Teaching law in Bulgaria
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Brian Farrell admits Bulgaria wasn’t on the top of his list of places to visit, but when the opportunity arose to teach law at the University of Sofia as a Fulbright Scholar, it quickly moved to the top.
“I didn’t know a terrible amount about Bulgaria, but I’ve always found it fascinating to go to a place that’s not on your bucket list,” says Farrell, the director of academic achievement and adjunct lecturer in the University of Iowa College of Law. “Bulgaria is a bit off the beaten track, but this is a great chance to learn about their culture and their legal and government systems.”
Farrell will teach in the university’s undergraduate constitutional law department in the fall semester, which runs from October to January 2013. A Goose Lake native and 1998 graduate of the College of Law, Farrell is also the founder and president of the Innocence Project of Iowa.
What will you be teaching at Sofia?
We’re not sure yet, but I expect to teach a semester-long course and also advise graduate students. Possibly something in American constitutional law, or international human rights law, which is one of my primary scholarly interests. Fortunately, the language of instruction is English. That was one of the first things I checked after I was notified I’d won the award.
You’ll be teaching law to undergrads.
Yes. In European countries, law is an undergraduate program.
Bulgaria was a communist country for decades, and since one of your interests is human rights law, it should provide for some interesting study.
It will be interesting to work in a former Eastern Bloc country. It’s an emerging democracy today that is politically and economically stable, but in terms of political rights that we see as civil rights, where are they? I don’t know, and I’m looking forward to finding out. What kind of legacy remains from their period as a part of the Soviet Bloc and its history of human rights abuses? Is there a difference in the way of thinking between older people who grew up under communism and younger people who didn’t? I wonder if students today have more connections to that human rights variable.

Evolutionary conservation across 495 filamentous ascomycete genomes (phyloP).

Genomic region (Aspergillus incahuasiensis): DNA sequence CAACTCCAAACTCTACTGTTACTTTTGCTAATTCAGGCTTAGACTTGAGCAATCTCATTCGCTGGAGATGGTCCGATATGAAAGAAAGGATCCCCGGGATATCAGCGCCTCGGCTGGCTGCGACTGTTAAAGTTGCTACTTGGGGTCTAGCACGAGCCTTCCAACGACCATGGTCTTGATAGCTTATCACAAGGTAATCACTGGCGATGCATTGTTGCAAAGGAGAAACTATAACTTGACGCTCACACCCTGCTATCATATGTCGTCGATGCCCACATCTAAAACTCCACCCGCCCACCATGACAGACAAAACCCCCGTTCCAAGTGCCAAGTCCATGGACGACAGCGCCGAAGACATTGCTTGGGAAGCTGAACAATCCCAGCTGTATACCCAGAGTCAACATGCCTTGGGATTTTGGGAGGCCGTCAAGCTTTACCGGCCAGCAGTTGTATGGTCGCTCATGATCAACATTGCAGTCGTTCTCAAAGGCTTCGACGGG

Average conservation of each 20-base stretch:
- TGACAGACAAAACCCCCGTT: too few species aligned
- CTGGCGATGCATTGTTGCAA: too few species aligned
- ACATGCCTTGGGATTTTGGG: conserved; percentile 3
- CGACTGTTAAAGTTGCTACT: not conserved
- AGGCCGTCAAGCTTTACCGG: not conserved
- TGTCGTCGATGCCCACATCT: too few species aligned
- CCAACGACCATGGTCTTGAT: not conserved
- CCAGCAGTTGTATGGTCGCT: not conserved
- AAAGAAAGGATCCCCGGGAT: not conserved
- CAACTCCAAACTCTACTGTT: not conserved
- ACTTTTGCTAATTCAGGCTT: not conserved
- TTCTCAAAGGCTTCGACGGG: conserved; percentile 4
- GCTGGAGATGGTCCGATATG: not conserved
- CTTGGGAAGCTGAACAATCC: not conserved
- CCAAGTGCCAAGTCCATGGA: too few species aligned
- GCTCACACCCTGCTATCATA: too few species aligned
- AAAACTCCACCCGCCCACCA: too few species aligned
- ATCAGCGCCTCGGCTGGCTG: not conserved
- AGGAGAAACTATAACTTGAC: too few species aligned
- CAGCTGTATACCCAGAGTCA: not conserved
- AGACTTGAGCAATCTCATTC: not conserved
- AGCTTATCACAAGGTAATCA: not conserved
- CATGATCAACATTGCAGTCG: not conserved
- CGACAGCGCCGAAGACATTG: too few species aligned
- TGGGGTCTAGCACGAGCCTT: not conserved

I’m also interested in learning more about Bulgarian perspectives toward the United States, and their views on international law and human rights law. I hope that I’m able to teach about human rights law while I’m there. It’s easy for people to see human rights law as something that doesn’t affect them, that it’s important only for diplomats at the UN. But I see it as something that touches everyday people in their everyday lives, and I try to bring it down to that personal level.
What does your work entail with the Innocence Project of Iowa?
We’re connected to the national organization, but it’s still modest in Iowa. Most of our work is looking at cases and issues and educating the public and the legal community of the dangers of wrongful conviction and how that’s tied to human rights. We look for opportunities to create allies in law enforcement and among prosecutors to make sure we convict the right person. We try to make clear that our work is about getting the right person arrested and convicted, not just letting people out of jail. For instance, not many people know that when a DNA test proves a person was wrongfully convicted of a crime, that test also identifies the actual criminal 40 percent of the time.